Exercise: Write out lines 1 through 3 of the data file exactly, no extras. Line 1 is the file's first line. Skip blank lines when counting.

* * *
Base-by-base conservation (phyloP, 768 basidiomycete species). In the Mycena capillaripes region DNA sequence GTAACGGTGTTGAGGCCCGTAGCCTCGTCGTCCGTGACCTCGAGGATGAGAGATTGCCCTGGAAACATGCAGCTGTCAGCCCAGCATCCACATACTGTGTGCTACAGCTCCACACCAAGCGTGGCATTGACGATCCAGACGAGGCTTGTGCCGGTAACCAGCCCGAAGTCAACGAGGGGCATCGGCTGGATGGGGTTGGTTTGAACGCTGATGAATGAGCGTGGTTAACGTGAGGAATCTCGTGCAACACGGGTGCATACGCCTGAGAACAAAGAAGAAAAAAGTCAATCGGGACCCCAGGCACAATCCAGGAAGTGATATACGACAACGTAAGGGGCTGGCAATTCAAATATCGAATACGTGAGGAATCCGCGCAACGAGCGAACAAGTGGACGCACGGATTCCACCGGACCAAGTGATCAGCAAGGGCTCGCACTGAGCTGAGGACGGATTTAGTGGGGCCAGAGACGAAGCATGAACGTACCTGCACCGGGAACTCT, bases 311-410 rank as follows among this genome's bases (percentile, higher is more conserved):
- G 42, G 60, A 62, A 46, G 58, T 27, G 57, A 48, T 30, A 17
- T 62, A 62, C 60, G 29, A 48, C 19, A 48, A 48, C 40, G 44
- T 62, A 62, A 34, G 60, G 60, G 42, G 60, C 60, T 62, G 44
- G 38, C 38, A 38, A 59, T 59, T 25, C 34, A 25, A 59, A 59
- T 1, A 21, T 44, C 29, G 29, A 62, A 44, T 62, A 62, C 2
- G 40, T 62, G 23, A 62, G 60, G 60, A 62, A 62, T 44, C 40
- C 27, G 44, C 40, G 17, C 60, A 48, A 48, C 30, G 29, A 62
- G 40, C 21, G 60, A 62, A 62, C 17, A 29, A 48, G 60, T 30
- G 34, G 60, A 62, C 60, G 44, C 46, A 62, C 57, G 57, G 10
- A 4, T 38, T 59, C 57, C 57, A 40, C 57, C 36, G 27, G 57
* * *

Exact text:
Base-by-base conservation (phyloP, 768 basidiomycete species). In the Mycena capillaripes region DNA sequence GTAACGGTGTTGAGGCCCGTAGCCTCGTCGTCCGTGACCTCGAGGATGAGAGATTGCCCTGGAAACATGCAGCTGTCAGCCCAGCATCCACATACTGTGTGCTACAGCTCCACACCAAGCGTGGCATTGACGATCCAGACGAGGCTTGTGCCGGTAACCAGCCCGAAGTCAACGAGGGGCATCGGCTGGATGGGGTTGGTTTGAACGCTGATGAATGAGCGTGGTTAACGTGAGGAATCTCGTGCAACACGGGTGCATACGCCTGAGAACAAAGAAGAAAAAAGTCAATCGGGACCCCAGGCACAATCCAGGAAGTGATATACGACAACGTAAGGGGCTGGCAATTCAAATATCGAATACGTGAGGAATCCGCGCAACGAGCGAACAAGTGGACGCACGGATTCCACCGGACCAAGTGATCAGCAAGGGCTCGCACTGAGCTGAGGACGGATTTAGTGGGGCCAGAGACGAAGCATGAACGTACCTGCACCGGGAACTCT, bases 311-410 rank as follows among this genome's bases (percentile, higher is more conserved):
- G 42, G 60, A 62, A 46, G 58, T 27, G 57, A 48, T 30, A 17
- T 62, A 62, C 60, G 29, A 48, C 19, A 48, A 48, C 40, G 44